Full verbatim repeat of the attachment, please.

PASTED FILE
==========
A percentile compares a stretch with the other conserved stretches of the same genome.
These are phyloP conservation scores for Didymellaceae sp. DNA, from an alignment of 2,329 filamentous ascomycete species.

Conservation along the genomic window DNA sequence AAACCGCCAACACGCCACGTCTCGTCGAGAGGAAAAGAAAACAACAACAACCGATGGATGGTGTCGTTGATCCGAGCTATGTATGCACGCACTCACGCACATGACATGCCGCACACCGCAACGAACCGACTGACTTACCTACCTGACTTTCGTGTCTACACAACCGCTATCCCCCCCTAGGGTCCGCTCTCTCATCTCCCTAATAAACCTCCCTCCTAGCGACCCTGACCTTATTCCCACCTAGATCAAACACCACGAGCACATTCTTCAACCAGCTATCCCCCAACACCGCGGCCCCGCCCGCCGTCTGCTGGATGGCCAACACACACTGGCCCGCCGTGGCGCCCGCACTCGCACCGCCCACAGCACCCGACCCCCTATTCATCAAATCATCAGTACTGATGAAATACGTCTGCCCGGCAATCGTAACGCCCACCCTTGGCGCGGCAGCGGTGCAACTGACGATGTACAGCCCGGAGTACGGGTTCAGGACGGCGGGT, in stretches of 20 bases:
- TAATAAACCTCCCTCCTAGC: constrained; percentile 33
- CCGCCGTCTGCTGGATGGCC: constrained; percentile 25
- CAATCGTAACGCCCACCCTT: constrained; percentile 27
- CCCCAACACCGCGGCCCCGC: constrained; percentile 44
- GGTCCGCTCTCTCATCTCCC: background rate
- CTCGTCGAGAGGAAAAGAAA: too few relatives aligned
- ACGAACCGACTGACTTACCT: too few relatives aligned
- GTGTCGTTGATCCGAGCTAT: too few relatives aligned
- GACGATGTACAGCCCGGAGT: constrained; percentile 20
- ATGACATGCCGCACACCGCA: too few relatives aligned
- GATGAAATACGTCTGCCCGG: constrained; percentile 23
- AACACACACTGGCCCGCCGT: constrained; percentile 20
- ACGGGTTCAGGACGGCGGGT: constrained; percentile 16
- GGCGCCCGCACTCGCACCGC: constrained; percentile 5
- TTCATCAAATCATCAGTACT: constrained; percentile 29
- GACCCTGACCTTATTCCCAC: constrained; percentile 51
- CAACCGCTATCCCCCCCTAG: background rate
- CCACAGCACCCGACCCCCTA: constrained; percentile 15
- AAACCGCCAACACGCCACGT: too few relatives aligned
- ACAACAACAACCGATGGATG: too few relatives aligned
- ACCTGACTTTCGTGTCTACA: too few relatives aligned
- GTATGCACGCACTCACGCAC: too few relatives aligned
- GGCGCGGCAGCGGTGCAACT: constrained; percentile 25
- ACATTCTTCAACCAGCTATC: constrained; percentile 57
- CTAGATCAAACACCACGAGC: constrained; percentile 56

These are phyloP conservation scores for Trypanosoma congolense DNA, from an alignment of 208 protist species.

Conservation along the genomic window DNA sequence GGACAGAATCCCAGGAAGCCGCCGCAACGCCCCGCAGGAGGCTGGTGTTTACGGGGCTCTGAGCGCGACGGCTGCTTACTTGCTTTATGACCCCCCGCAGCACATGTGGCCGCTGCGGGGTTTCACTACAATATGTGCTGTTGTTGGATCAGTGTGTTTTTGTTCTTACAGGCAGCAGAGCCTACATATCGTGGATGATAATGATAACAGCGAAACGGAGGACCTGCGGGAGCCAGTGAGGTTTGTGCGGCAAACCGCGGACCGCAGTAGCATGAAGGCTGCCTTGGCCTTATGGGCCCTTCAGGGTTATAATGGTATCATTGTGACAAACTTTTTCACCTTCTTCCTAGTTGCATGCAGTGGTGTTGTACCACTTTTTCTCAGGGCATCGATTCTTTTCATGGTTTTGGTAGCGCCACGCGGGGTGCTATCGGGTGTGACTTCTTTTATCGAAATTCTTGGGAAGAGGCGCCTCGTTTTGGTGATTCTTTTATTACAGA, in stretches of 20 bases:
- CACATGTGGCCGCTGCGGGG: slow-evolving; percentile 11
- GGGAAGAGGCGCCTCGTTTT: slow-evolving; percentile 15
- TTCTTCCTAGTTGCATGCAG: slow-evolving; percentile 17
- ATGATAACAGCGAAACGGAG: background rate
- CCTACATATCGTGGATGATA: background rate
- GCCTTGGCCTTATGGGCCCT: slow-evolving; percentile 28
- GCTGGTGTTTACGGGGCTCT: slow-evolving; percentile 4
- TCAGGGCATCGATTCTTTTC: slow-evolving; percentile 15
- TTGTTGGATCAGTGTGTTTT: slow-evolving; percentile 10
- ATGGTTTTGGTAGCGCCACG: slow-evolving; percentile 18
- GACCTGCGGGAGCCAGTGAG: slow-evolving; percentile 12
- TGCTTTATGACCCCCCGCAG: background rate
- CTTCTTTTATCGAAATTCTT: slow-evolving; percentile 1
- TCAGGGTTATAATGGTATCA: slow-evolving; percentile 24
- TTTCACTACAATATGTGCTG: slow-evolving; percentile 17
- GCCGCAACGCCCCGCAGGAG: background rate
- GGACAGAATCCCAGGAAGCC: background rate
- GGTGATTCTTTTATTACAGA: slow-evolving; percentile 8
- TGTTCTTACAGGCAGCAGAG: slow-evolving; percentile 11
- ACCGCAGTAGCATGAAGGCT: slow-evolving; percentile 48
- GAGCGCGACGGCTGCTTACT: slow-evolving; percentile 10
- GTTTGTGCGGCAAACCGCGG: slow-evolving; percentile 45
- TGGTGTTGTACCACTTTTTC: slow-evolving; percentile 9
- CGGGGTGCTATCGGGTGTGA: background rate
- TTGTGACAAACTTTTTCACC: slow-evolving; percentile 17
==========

A percentile compares a stretch with the other conserved stretches of the same genome.
These are phyloP conservation scores for Didymellaceae sp. DNA, from an alignment of 2,329 filamentous ascomycete species.

Conservation along the genomic window DNA sequence AAACCGCCAACACGCCACGTCTCGTCGAGAGGAAAAGAAAACAACAACAACCGATGGATGGTGTCGTTGATCCGAGCTATGTATGCACGCACTCACGCACATGACATGCCGCACACCGCAACGAACCGACTGACTTACCTACCTGACTTTCGTGTCTACACAACCGCTATCCCCCCCTAGGGTCCGCTCTCTCATCTCCCTAATAAACCTCCCTCCTAGCGACCCTGACCTTATTCCCACCTAGATCAAACACCACGAGCACATTCTTCAACCAGCTATCCCCCAACACCGCGGCCCCGCCCGCCGTCTGCTGGATGGCCAACACACACTGGCCCGCCGTGGCGCCCGCACTCGCACCGCCCACAGCACCCGACCCCCTATTCATCAAATCATCAGTACTGATGAAATACGTCTGCCCGGCAATCGTAACGCCCACCCTTGGCGCGGCAGCGGTGCAACTGACGATGTACAGCCCGGAGTACGGGTTCAGGACGGCGGGT, in stretches of 20 bases:
- TAATAAACCTCCCTCCTAGC: constrained; percentile 33
- CCGCCGTCTGCTGGATGGCC: constrained; percentile 25
- CAATCGTAACGCCCACCCTT: constrained; percentile 27
- CCCCAACACCGCGGCCCCGC: constrained; percentile 44
- GGTCCGCTCTCTCATCTCCC: background rate
- CTCGTCGAGAGGAAAAGAAA: too few relatives aligned
- ACGAACCGACTGACTTACCT: too few relatives aligned
- GTGTCGTTGATCCGAGCTAT: too few relatives aligned
- GACGATGTACAGCCCGGAGT: constrained; percentile 20
- ATGACATGCCGCACACCGCA: too few relatives aligned
- GATGAAATACGTCTGCCCGG: constrained; percentile 23
- AACACACACTGGCCCGCCGT: constrained; percentile 20
- ACGGGTTCAGGACGGCGGGT: constrained; percentile 16
- GGCGCCCGCACTCGCACCGC: constrained; percentile 5
- TTCATCAAATCATCAGTACT: constrained; percentile 29
- GACCCTGACCTTATTCCCAC: constrained; percentile 51
- CAACCGCTATCCCCCCCTAG: background rate
- CCACAGCACCCGACCCCCTA: constrained; percentile 15
- AAACCGCCAACACGCCACGT: too few relatives aligned
- ACAACAACAACCGATGGATG: too few relatives aligned
- ACCTGACTTTCGTGTCTACA: too few relatives aligned
- GTATGCACGCACTCACGCAC: too few relatives aligned
- GGCGCGGCAGCGGTGCAACT: constrained; percentile 25
- ACATTCTTCAACCAGCTATC: constrained; percentile 57
- CTAGATCAAACACCACGAGC: constrained; percentile 56

These are phyloP conservation scores for Trypanosoma congolense DNA, from an alignment of 208 protist species.

Conservation along the genomic window DNA sequence GGACAGAATCCCAGGAAGCCGCCGCAACGCCCCGCAGGAGGCTGGTGTTTACGGGGCTCTGAGCGCGACGGCTGCTTACTTGCTTTATGACCCCCCGCAGCACATGTGGCCGCTGCGGGGTTTCACTACAATATGTGCTGTTGTTGGATCAGTGTGTTTTTGTTCTTACAGGCAGCAGAGCCTACATATCGTGGATGATAATGATAACAGCGAAACGGAGGACCTGCGGGAGCCAGTGAGGTTTGTGCGGCAAACCGCGGACCGCAGTAGCATGAAGGCTGCCTTGGCCTTATGGGCCCTTCAGGGTTATAATGGTATCATTGTGACAAACTTTTTCACCTTCTTCCTAGTTGCATGCAGTGGTGTTGTACCACTTTTTCTCAGGGCATCGATTCTTTTCATGGTTTTGGTAGCGCCACGCGGGGTGCTATCGGGTGTGACTTCTTTTATCGAAATTCTTGGGAAGAGGCGCCTCGTTTTGGTGATTCTTTTATTACAGA, in stretches of 20 bases:
- CACATGTGGCCGCTGCGGGG: slow-evolving; percentile 11
- GGGAAGAGGCGCCTCGTTTT: slow-evolving; percentile 15
- TTCTTCCTAGTTGCATGCAG: slow-evolving; percentile 17
- ATGATAACAGCGAAACGGAG: background rate
- CCTACATATCGTGGATGATA: background rate
- GCCTTGGCCTTATGGGCCCT: slow-evolving; percentile 28
- GCTGGTGTTTACGGGGCTCT: slow-evolving; percentile 4
- TCAGGGCATCGATTCTTTTC: slow-evolving; percentile 15
- TTGTTGGATCAGTGTGTTTT: slow-evolving; percentile 10
- ATGGTTTTGGTAGCGCCACG: slow-evolving; percentile 18
- GACCTGCGGGAGCCAGTGAG: slow-evolving; percentile 12
- TGCTTTATGACCCCCCGCAG: background rate
- CTTCTTTTATCGAAATTCTT: slow-evolving; percentile 1
- TCAGGGTTATAATGGTATCA: slow-evolving; percentile 24
- TTTCACTACAATATGTGCTG: slow-evolving; percentile 17
- GCCGCAACGCCCCGCAGGAG: background rate
- GGACAGAATCCCAGGAAGCC: background rate
- GGTGATTCTTTTATTACAGA: slow-evolving; percentile 8
- TGTTCTTACAGGCAGCAGAG: slow-evolving; percentile 11
- ACCGCAGTAGCATGAAGGCT: slow-evolving; percentile 48
- GAGCGCGACGGCTGCTTACT: slow-evolving; percentile 10
- GTTTGTGCGGCAAACCGCGG: slow-evolving; percentile 45
- TGGTGTTGTACCACTTTTTC: slow-evolving; percentile 9
- CGGGGTGCTATCGGGTGTGA: background rate
- TTGTGACAAACTTTTTCACC: slow-evolving; percentile 17